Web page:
Welcome to this blog, the story of a great big Australian adventure. It documents my travels, life in Australia, and a subject close to my heart – environmental conservation. 

Art in the streets

A delicious habit is developing among some of my newest friends here: we have become ladies who lunch on Wednesdays. But this week, an American in Brisbane had another idea: she suggested we walk round the CBD, admiring the street art. With the Bridge to Brisbane race still at the back of my mind, I confess to feeling a bit wimpish about a walk instead of a lengthy sitdown in a restaurant, but I gradually warmed to the idea.

We fortified ourselves first in a cafe off the Queen Street Mall, and then made our way to Brisbane Square to follow a route (of about three kilometres) described in Brisbane's Best Bush, Bay & City Walks by Dianne McLay.

First up was Steam by Donna Marcus, 15 steel spheres of different sizes made from vegetable steamers, 7,000 of them. (They looked more like cutlery drainers to me.)

Some were almost buried by the farmers' market in the Square, but one, unmolested, stood warm and serene outside one of the entrances to the Central City Library.

Just along George Street from Brisbane Square, in Queens Gardens, is Rhyl Hinwood's magnificent bronze wedge-tailed eagle, alighting on top of the granite RAAF memorial. It has a wingspan of 2.5 metres.

Further along George and then a short way down Charlotte Street is a large, rolled-up copy of the Moreton Courier by Johnathon Coleman. This stainless steel installation replicates front-page stories from the Moreton Bay Courier, which was first published in 1846 and moved its offices to Charlotte Street in 1851. History on a stick.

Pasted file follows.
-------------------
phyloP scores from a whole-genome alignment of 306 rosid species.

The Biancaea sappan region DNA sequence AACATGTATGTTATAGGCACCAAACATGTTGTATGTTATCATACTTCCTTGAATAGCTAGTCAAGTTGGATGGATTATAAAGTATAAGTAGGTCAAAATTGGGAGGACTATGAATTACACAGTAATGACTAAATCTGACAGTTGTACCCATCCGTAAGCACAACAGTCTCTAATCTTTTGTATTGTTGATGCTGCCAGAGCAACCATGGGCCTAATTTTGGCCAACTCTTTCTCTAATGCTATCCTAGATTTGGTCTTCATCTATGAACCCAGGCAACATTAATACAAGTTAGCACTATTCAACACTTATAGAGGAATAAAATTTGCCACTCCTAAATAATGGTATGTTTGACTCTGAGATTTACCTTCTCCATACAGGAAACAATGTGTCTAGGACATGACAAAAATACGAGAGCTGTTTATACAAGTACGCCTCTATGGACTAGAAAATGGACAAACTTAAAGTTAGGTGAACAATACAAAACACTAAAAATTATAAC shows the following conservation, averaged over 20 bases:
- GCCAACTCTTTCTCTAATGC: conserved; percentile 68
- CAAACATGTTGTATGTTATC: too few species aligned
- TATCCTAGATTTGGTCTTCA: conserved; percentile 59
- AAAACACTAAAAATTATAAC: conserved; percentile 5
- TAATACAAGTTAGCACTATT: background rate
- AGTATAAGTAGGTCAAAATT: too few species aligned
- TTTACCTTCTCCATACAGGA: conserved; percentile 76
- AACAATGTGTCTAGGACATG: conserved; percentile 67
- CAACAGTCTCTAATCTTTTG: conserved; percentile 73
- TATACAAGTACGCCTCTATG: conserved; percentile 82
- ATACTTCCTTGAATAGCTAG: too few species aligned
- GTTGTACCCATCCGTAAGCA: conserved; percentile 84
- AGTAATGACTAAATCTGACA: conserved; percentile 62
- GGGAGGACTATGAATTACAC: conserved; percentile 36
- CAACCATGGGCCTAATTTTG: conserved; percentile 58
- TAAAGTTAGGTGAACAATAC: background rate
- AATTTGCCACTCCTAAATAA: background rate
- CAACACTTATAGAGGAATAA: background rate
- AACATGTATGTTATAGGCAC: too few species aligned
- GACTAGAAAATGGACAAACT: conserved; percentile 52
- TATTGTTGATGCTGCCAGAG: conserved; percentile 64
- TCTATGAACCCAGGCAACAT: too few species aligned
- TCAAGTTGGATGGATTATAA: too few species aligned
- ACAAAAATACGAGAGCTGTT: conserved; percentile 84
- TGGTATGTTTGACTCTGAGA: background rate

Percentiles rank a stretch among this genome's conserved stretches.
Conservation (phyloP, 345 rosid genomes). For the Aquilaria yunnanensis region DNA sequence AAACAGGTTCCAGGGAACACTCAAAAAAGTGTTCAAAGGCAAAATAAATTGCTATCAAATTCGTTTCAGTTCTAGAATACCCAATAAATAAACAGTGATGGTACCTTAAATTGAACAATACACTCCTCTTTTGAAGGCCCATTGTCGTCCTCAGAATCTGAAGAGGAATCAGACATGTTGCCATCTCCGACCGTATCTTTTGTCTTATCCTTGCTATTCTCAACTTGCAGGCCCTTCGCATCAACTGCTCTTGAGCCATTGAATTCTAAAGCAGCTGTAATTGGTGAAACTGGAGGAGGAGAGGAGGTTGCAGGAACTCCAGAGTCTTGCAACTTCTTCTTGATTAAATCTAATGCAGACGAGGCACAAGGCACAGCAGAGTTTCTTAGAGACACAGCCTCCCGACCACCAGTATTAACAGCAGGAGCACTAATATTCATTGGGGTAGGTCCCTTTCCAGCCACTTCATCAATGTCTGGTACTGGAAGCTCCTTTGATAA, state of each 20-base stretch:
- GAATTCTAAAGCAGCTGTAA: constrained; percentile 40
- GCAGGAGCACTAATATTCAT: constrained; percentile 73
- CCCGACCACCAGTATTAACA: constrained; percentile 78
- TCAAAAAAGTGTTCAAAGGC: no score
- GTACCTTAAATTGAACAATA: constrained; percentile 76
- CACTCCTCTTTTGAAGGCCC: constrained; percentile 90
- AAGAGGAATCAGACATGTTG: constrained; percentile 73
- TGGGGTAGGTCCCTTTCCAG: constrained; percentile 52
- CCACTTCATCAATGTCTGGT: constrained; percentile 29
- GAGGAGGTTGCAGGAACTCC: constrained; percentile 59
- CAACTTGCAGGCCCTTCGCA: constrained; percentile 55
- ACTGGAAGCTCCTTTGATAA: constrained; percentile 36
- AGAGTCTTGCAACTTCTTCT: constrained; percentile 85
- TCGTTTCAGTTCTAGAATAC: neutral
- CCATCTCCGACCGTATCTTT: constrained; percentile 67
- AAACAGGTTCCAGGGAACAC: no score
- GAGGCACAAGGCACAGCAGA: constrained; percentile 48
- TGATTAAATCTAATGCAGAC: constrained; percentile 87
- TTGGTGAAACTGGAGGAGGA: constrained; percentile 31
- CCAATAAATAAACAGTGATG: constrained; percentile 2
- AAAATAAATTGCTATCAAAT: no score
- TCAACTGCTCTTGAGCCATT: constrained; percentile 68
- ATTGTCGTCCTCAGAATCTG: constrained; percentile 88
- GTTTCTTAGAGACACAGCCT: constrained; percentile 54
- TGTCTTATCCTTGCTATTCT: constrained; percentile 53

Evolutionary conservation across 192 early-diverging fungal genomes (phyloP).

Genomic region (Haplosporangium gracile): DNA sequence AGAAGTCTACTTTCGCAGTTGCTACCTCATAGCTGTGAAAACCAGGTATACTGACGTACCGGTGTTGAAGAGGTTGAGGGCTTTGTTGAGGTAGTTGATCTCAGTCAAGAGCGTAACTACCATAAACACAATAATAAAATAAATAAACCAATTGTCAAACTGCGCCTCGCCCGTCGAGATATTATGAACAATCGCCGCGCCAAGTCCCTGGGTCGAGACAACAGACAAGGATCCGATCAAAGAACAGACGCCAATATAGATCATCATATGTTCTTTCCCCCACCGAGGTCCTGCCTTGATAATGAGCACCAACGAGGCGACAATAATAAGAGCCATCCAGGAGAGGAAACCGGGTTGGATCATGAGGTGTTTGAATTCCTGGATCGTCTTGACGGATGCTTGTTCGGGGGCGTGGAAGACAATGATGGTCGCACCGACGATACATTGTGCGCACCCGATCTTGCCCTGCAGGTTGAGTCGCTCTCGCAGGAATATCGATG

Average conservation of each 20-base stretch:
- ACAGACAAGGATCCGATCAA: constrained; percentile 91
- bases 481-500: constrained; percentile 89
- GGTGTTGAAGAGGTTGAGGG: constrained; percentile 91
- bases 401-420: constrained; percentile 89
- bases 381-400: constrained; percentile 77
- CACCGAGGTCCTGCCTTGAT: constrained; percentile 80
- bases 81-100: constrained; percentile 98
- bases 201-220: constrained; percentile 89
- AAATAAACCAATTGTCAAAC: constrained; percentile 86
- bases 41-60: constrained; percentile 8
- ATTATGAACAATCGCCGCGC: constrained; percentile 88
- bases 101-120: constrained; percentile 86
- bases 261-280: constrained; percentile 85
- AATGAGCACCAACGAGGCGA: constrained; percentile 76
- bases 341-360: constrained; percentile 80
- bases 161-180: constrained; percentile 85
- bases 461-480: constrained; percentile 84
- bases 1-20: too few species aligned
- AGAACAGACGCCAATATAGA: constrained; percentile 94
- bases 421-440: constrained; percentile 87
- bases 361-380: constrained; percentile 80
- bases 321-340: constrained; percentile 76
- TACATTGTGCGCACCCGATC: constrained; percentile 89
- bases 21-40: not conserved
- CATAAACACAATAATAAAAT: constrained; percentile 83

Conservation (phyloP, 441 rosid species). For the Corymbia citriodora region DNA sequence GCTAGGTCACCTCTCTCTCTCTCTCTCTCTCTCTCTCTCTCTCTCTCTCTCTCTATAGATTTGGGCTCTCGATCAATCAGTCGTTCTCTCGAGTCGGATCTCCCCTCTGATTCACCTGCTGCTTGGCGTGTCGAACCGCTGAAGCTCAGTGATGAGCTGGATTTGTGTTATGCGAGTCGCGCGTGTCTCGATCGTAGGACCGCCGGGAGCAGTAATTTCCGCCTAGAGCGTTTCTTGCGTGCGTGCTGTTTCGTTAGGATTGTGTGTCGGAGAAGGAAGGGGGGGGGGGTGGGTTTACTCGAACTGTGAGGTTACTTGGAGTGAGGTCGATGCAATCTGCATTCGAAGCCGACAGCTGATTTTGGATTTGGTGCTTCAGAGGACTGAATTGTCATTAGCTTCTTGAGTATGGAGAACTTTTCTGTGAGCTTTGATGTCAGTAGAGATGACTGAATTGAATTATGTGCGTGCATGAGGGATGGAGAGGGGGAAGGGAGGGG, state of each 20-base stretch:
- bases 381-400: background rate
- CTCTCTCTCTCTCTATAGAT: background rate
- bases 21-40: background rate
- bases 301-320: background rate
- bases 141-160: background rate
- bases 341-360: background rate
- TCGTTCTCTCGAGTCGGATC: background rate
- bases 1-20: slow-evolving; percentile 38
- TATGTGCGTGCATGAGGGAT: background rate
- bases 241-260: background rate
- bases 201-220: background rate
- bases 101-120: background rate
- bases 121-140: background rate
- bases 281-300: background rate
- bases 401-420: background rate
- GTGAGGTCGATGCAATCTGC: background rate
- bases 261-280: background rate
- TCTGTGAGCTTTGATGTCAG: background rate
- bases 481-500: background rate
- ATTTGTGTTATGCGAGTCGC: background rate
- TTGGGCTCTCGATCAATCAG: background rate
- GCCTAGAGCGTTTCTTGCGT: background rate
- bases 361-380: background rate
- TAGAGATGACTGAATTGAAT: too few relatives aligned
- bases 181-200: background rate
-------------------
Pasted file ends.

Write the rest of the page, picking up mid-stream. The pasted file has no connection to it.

Close by the newspaper is this.

It is a traffic signal box (TSB) that's been painted, with the encouragement of Brisbane City Council under the Artforce program. Anyone can submit a design for a TSB, as long as they live in the city and have their design approved by Urban Smart Projects. About 900 boxes have been painted so far. What an excellent opportunity for all Brisbane's budding artists: consider how many traffic lights there are across the city.

Further down Charlotte on the other side are these giant aluminium seed pods. I'm not sure why.

From pods to pride: walk on down to Albert Street. This stainless steel objet (for I don't know how to describe it) stands 3.4 metres tall on Albert, almost at the junction with Charlotte. It is made up of 598 panels held together by 2,562 rivets, which is impressive. I like rivets, and large numbers of them in constructions always impress me. On the whole, I didn't quite know what to make of Pride by Grant Lehmann. It reminds me of a woman with wide hips and crossed legs. But maybe those hips are her shoulders. Maybe I should see an analyst, or ask Grant?

And right by Pride is another one of these...

Walk along Albert, and in the entrance of what used to be Borders, on the corner of Elizabeth, there are several words from Indigenous languages embedded into the flagstones.

The name of a people and a language

Meaning 'motorcar'

Meaning 'the dreaming'

Directly above the words were these fibreglass rays, suspended from the ceiling. Unfortunately I don't have any information about them. If anyone does have, please post a comment.